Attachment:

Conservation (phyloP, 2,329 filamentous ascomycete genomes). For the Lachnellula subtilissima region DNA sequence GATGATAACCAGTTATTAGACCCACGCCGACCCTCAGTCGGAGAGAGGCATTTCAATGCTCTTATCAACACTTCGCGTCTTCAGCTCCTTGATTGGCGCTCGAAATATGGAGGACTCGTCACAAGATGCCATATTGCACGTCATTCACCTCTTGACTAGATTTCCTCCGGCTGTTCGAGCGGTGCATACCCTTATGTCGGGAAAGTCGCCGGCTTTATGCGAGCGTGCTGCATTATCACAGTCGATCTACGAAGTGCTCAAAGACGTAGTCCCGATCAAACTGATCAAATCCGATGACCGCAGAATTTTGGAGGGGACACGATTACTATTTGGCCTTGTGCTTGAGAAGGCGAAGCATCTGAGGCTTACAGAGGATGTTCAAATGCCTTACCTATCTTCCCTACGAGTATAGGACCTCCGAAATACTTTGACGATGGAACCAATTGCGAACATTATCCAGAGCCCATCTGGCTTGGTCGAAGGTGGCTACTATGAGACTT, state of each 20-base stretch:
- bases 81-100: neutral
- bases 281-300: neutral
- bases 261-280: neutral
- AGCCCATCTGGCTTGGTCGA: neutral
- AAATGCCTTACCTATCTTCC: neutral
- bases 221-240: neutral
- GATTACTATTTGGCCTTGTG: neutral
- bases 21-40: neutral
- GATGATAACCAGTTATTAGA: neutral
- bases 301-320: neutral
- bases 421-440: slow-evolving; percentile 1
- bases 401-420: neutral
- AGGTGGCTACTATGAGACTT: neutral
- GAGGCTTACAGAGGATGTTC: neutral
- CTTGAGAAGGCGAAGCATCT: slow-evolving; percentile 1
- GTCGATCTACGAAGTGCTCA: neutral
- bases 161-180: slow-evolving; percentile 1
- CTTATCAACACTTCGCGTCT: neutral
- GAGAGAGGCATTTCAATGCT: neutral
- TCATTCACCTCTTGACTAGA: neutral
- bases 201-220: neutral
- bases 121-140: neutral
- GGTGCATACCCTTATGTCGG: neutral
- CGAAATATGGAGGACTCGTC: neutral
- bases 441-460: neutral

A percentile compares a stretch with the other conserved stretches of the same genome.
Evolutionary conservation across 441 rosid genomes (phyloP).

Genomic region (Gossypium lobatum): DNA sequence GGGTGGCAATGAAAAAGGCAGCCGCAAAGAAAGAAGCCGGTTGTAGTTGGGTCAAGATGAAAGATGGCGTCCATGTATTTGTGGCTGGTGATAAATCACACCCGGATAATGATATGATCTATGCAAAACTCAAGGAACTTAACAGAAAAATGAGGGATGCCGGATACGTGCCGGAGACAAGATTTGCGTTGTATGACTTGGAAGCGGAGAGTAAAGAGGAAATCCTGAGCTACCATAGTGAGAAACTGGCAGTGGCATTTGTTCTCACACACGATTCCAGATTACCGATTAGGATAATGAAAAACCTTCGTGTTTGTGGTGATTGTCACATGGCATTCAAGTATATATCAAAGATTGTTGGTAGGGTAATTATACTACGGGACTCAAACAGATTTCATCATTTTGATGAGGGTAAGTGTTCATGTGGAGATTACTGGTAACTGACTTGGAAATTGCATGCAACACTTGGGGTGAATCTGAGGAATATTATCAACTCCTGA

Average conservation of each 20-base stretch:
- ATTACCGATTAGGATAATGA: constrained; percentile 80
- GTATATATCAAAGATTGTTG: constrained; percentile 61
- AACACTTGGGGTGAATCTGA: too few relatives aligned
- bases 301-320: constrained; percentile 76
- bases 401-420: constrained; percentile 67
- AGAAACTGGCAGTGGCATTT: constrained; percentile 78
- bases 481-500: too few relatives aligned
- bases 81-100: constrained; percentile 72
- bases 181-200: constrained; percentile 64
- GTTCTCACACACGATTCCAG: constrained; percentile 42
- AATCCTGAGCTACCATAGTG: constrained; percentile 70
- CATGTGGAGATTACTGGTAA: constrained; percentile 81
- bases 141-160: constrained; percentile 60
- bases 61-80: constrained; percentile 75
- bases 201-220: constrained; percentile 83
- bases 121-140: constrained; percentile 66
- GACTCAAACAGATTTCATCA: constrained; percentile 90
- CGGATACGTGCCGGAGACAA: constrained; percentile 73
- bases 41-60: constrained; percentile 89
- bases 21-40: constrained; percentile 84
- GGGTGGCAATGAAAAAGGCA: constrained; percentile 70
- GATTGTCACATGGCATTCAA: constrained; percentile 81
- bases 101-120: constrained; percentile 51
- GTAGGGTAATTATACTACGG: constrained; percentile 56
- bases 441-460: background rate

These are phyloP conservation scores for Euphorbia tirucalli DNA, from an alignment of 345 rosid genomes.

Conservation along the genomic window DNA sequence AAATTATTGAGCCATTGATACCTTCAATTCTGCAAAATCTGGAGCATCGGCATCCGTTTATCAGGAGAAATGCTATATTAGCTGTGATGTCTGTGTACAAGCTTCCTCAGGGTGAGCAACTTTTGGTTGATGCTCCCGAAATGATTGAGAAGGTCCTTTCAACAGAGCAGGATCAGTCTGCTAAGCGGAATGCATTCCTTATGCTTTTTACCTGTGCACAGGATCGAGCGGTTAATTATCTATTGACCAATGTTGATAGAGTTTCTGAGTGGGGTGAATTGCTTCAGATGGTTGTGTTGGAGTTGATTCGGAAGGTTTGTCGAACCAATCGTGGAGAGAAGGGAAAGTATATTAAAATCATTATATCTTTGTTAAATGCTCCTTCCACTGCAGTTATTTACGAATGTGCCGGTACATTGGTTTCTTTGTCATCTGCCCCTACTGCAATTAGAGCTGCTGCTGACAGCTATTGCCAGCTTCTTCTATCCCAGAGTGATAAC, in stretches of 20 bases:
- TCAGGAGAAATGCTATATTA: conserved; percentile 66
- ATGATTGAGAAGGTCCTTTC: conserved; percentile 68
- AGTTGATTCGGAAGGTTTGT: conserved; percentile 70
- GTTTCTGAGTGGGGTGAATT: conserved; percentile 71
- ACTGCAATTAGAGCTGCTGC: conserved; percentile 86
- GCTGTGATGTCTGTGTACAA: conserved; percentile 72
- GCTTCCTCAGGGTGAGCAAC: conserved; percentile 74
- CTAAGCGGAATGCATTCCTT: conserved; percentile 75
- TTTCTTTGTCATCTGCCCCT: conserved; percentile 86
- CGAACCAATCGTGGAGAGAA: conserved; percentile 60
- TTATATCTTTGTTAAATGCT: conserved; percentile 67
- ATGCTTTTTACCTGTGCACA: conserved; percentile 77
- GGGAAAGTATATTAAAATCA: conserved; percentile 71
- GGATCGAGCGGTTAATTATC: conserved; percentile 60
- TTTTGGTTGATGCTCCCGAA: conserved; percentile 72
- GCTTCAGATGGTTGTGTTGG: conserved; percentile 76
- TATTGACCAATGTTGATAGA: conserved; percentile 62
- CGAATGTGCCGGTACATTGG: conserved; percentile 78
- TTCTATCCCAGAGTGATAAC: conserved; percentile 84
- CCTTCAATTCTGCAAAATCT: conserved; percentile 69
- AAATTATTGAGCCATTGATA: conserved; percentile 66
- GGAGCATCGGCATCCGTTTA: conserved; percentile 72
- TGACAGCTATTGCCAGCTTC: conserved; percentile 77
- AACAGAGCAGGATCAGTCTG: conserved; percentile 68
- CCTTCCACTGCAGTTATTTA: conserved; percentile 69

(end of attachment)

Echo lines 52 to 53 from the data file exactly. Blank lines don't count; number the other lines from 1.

- GATTGTCACATGGCATTCAA: constrained; percentile 81
- bases 101-120: constrained; percentile 51